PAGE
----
Full Content is available to subscribers

Subscribe/Learn More  >

Wireless Sensor Networks for Machinery Monitoring

[+] Author Affiliations
V. Sundararajan

University of California at Riverside

Andrew Redfern, Michael Schneider, Paul Wright, James Evans

University of California at Berkeley

Paper No. IMECE2005-82224, pp. 425-433; 9 pages
  • ASME 2005 International Mechanical Engineering Congress and Exposition
  • Manufacturing Engineering and Materials Handling, Parts A and B
  • Orlando, Florida, USA, November 5 – 11, 2005
  • Conference Sponsors: Manufacturing Engineering Division and Materials Handling Division
  • ISBN: 0-7918-4223-1 | eISBN: 0-7918-3769-6
  • Copyright © 2005 by ASME


Wireless sensor networks (WSNs) are currently been actively investigated in the research community on account of their unprecedented spatial density of sensors, local computational plus storage capacity, and potential for distributed and fault-tolerant monitoring. Today, they are mainly deployed for environmental monitoring - e.g. for “smart building” control, water quality monitoring, and botanical studies. In the future, it is clear they have a huge potential for industrial applications such as machinery monitoring, shop instrumentation, and process control. Wireless sensor nodes can be mounted on various parts of machinery and plant to promote early fault detection and analysis. Their small size and autonomy enables their placement in locations that are usually difficult to access. In addition, it is also possible, with minimal changes to the machine configuration, to deploy sensors on the machinery after it has been installed. The sensor nodes cannot only monitor their own output but also collaborate with neighboring nodes to determine the health of the overall machines and provide early warnings of potential failure. We study, in this paper, the benefits of using wireless sensor networks in machine tools and plant equipment. We discuss the uses of these networks and the issues that must be addressed in order for these implementations to be successful. We also present two case studies for machinery and machine too monitoring.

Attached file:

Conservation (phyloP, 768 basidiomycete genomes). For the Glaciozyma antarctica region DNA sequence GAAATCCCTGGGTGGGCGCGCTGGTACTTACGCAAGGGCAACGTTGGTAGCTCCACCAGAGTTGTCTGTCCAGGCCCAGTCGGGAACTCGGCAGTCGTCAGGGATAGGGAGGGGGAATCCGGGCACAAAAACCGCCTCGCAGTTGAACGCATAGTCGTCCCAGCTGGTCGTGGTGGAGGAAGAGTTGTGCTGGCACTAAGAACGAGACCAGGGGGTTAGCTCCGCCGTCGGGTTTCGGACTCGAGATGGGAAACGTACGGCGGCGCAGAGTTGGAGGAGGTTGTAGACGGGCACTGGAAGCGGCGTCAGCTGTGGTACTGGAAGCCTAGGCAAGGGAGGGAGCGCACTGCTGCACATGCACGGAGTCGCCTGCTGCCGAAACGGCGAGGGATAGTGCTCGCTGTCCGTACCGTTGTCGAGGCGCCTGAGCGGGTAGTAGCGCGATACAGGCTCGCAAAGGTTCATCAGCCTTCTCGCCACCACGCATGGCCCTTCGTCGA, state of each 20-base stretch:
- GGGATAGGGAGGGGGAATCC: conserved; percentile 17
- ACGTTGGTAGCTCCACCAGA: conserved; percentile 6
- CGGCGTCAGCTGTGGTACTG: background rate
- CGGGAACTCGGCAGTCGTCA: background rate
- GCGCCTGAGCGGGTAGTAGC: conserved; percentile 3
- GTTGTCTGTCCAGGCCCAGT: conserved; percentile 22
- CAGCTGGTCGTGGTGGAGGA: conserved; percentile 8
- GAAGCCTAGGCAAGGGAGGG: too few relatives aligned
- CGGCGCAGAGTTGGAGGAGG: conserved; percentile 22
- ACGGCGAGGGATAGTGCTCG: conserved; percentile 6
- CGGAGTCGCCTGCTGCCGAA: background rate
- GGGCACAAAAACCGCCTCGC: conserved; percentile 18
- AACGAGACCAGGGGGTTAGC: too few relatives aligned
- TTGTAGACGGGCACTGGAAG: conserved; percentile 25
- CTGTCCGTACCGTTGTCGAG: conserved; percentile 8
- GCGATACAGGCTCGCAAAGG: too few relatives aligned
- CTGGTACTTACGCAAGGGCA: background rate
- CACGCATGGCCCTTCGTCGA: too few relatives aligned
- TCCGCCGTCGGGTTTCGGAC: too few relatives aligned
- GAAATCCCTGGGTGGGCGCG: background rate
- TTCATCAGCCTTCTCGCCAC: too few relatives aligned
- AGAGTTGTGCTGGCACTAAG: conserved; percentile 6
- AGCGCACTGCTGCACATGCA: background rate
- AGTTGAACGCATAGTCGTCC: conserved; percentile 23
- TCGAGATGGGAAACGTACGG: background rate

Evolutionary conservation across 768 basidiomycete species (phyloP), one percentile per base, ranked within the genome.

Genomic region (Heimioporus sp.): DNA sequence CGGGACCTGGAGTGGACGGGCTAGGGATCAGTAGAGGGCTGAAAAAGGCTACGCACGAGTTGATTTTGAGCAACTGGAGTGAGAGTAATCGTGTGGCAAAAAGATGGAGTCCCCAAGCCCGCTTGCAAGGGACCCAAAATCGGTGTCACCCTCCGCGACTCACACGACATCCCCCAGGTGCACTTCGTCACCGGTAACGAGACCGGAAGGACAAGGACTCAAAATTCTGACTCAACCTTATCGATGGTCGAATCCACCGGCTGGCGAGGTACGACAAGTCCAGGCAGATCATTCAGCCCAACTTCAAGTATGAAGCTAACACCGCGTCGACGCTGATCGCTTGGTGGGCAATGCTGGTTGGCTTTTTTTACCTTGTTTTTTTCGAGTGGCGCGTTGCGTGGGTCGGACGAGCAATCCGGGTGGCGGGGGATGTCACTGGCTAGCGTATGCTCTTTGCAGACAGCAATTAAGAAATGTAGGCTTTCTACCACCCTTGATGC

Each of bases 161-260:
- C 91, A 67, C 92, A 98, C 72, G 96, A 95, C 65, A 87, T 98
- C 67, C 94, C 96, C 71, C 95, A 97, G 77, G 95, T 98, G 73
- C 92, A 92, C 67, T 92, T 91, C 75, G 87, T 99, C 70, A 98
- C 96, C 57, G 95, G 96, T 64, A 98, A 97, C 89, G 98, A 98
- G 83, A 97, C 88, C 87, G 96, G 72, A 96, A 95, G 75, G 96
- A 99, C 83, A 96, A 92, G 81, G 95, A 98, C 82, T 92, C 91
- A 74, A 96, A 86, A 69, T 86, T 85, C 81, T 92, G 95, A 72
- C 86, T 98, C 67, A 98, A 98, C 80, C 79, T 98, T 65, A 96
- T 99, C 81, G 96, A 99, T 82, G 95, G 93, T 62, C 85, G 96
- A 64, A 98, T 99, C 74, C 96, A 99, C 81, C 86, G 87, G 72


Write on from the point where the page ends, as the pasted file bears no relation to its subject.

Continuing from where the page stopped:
Copyright © 2005 by ASME



Interactive Graphics


Country-Specific Mortality and Growth Failure in Infancy and Yound Children and Association With Material Stature

Use interactive graphics and maps to view and sort country-specific infant and early dhildhood mortality and growth failure data and their association with maternal

Citing articles are presented as examples only. In non-demo SCM6 implementation, integration with CrossRef’s "Cited By" API will populate this tab (http://www.crossref.org/citedby.html).

Some tools below are only available to our subscribers or users with an online account.

Related Content

Customize your page view by dragging and repositioning the boxes below.

Related eBook Content
Topic Collections

Sorry! You do not have access to this content. For assistance or to subscribe, please contact us:

  • TELEPHONE: 1-800-843-2763 (Toll-free in the USA)
  • EMAIL: asmedigitalcollection@asme.org
Sign In